Using the choir was a curveball but it fits into the nature of the band. We always loved drones and we use the choir as a drone and soundscape or to deliver melancholic melodic parts.
For me it makes total sense for the Membranes to be using a choir. It really fits into the high ambition that is at the core of our music.
If punk at it’s very heart is an anthem of revolution, and strike back against political systems, then is What Nature Gives…Nature Takes Away an eco-angst of rage as nature revolts against the system that’s damaged it?
John: Like I said before punk was many things to many people – it wasn’t always a revolution – it could also be quite conservative for some people – the idea of taking rock n roll back to its roots in the ‘good old days’ was quite conservative.
In many ways post punk was the real battle field when everyone went in different directions all at once!
None of the songs on the album are as simplistic as having a rant at the fucking up of the planet but, of course, it’s an underlying theme. It’s there at the back of your mind every time you poison the planet a bit more by getting a plane or a train or moving around.
I try and do all the things I can to stem the flow – ”every revolution starts with a small step” as Chairman Mao once said! I don’t drive, I cycle everywhere, I’m vegan, I don’t use plastic -all these thing are easy and even if they are micro it’s a start but I know I am as guilty as everyone else of helping fuck things up. ‘We Are All Prostitutes’ as The Pop Group once so accurately sang.
The album’s key themes are that we are part of nature and nature is what drives us. The beauty and violence of nature is us as well. We are not above it. We are chimps with suits on. The song, “Demon Seed/Demon Flower”, on the album is about flowers being voluptuous with swollen parts to attract partners. They are in the same desperate battle of survival as we are but that battle creates a beauty – a flower in full bloom is a thing of beauty. Why destroy it? Why destroy this magical but dangerous tangled web?
Every creature on the planet would destroy the planet, though, if it had the chance – every creature is driven by its instinct for survival and at the same time destruction whether its Donald Trump or an ant. It’s all about passing your genes on and fuck everything else – the brilliance of humanity is that it knows that this is wrong and the devil of humanity is that it just continues on its insane path!
Do you think with Membranes becoming active again, along with SLF and The Specials, that people are reaching back to the source of punk and original instigators at a time of uncertainty?
John: I think good bands can easily co exist with younger bands – music is a free art-form- everyone is welcome. There is a nostalgia level that helps the bigger bands like The Specials but they also confounded everyone by making an artfully genius new album in January that rewrote the rule book and went to number one. People do hark back for a perceived warmer, more glowing time of their rose tinted youth but, at the end of the day, you have to have something to offer to be valid and I like to believe – and the amazing reviews that we are getting for the album may underline this – that we have something to offer that is apart from our longevity.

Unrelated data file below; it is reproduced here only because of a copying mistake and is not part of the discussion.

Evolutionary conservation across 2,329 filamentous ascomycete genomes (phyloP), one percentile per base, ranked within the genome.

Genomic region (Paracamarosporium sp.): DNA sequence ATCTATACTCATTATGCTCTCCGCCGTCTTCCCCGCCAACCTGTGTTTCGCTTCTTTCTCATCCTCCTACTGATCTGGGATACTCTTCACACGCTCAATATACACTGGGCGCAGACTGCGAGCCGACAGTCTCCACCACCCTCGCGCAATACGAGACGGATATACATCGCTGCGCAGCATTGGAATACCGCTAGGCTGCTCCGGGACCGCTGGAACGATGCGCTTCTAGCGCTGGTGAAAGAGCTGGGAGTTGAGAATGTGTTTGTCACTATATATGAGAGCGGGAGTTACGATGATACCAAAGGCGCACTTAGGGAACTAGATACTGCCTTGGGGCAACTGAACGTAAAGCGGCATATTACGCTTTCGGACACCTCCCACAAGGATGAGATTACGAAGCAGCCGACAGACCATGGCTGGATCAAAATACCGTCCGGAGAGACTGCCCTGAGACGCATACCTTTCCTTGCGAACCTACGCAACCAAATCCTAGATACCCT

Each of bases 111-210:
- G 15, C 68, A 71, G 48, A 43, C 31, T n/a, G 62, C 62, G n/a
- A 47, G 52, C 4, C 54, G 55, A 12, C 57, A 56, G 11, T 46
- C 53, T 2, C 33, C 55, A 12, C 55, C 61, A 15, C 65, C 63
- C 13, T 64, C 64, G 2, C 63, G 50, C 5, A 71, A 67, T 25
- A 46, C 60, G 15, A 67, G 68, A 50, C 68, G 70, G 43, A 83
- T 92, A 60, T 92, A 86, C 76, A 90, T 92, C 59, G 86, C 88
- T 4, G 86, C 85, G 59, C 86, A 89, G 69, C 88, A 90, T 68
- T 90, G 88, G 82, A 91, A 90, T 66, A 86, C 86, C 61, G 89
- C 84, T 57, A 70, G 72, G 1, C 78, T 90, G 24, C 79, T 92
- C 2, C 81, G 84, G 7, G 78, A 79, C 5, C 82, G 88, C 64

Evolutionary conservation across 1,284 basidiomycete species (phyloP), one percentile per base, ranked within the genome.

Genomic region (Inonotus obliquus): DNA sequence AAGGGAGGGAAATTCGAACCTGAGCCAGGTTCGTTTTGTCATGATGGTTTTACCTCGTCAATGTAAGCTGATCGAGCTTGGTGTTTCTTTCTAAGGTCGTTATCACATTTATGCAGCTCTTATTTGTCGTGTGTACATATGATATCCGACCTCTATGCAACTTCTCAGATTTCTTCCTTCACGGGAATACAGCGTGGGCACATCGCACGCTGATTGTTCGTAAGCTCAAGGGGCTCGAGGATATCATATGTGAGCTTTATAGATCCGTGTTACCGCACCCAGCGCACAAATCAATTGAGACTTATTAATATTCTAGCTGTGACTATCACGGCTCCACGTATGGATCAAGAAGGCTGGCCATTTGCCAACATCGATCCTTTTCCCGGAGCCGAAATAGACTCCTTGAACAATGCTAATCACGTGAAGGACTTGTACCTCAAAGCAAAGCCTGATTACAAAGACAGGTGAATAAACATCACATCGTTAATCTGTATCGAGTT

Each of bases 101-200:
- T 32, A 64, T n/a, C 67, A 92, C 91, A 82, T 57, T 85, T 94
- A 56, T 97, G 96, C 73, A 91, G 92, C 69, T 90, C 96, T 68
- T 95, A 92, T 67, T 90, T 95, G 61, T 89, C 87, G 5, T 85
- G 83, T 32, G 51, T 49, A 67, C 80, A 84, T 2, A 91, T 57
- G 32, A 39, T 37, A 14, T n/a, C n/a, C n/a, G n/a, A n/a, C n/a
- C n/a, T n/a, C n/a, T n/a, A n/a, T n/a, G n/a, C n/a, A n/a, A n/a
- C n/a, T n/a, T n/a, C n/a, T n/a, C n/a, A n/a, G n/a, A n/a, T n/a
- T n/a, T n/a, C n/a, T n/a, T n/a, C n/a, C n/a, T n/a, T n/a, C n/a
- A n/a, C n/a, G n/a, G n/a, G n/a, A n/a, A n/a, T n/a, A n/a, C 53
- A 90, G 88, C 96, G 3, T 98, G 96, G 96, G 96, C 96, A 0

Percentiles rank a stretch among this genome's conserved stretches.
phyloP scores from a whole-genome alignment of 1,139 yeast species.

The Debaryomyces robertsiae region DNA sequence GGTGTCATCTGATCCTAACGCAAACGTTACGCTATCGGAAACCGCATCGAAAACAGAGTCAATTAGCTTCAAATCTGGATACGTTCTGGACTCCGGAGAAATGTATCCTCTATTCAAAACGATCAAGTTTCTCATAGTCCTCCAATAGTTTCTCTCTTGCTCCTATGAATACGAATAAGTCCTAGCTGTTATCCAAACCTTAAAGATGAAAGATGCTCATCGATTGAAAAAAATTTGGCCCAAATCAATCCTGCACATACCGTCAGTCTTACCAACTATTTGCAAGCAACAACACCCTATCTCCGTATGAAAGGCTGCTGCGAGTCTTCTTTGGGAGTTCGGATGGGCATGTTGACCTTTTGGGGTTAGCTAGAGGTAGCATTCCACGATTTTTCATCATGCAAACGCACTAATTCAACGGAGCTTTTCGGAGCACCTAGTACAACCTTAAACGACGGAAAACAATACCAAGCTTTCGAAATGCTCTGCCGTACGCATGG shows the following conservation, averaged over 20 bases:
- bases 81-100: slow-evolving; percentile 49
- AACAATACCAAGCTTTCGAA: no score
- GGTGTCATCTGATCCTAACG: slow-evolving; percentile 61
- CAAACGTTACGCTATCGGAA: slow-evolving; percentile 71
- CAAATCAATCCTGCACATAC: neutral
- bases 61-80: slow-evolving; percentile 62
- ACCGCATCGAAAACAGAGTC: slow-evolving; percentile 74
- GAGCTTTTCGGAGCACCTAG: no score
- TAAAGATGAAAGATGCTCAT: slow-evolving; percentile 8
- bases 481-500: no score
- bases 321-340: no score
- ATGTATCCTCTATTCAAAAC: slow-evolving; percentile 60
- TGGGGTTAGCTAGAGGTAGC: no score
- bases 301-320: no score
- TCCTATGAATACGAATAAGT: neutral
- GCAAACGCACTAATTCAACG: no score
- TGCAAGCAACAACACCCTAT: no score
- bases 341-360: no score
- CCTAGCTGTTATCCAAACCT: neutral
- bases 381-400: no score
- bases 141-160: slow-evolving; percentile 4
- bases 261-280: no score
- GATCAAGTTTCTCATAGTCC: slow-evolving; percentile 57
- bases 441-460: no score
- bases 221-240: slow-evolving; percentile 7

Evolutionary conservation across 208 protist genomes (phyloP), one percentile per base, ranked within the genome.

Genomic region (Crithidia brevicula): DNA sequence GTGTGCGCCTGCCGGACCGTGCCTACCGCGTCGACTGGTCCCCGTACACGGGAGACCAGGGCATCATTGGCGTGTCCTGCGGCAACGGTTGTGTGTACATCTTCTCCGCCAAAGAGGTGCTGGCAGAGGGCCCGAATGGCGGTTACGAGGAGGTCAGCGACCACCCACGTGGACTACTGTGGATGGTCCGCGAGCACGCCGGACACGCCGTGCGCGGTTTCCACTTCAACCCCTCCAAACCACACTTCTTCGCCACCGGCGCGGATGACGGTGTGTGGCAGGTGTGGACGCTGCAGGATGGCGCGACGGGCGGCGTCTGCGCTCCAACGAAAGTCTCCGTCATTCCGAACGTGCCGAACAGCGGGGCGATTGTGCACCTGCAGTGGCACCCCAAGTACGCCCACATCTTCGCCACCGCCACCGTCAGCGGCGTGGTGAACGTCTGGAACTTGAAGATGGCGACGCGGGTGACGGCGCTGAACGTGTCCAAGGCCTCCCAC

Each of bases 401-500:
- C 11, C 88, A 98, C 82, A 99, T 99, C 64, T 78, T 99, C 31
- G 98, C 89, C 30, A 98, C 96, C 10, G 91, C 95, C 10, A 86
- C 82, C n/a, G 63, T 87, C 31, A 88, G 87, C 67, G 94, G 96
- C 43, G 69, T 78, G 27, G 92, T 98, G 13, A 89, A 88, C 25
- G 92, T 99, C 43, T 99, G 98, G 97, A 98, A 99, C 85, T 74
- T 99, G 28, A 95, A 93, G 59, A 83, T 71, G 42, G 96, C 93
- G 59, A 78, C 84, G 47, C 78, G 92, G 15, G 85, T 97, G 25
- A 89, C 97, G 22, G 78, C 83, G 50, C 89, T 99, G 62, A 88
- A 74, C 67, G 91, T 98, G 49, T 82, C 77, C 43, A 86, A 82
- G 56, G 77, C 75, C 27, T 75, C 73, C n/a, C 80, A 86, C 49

Somehow we set to have made our best album in our 40-year history and one that justifies its existence. That’s doing your career in reverse order!
How difficult or easy is it now to promote an album compared to when you released Crack House (1983) ?
John: It’s very different now.
There used to be John Peel and about 8 journalists and after that nothing. Now you have a worldwide platform and with the help of a couple of PR’s in different countries and Google and your own laptop you can reach out to people all over the place. We are working with Shameless Promotion PR internationally now. Music like ours is not tied by time or space and can make a big effect in Mexico, where we headlined a festival a few weeks ago and got an amazing reaction or Russia or China, for instance. We are not trapped by as smaller circle like we once would have been. We just want to be heard as we believe we have something interesting to offer.
Have Membranes played many of the new tracks on a live stage yet? and how did they come across to audiences beside the older material?
John: We always try and play new material – even now we may play songs we have only just written and not recorded yet.
I’m addicted to the risk of moving forward.
Some of the album tracks we have been playing for a couple of years and the reaction has been great – more than half the set will be from this album. I don’t think people expect us to play old songs – that’s not the kind of band that we are. People are interested in bands like ours because we are always morphing, changing and moving forward.
And finally have you considered again a remix down the line of What Nature Gives…Nature Takes Away similar to what you did with Dark Matter/Dark Energy and overhaul it with mixes and produce another Inner Space/Outer Space style release?
John: Not at the moment – the remix record was oddly harder to make than the actual album – there was a lot of work around chasing the tracks and also getting the pledge to work properly – for some reason it was really stressful!
Thank you John for taking time out to share so much with The Big Takeover, we wish you all the success for the future and, of course, with the stunning What Nature Gives…Nature Takes Away
For further information on John Robb, Membranes and the stunning What Nature Gives…Nature Takes Away go to:
The latest video release from What Nature Gives…Nature Takes Away “Black is the Color”: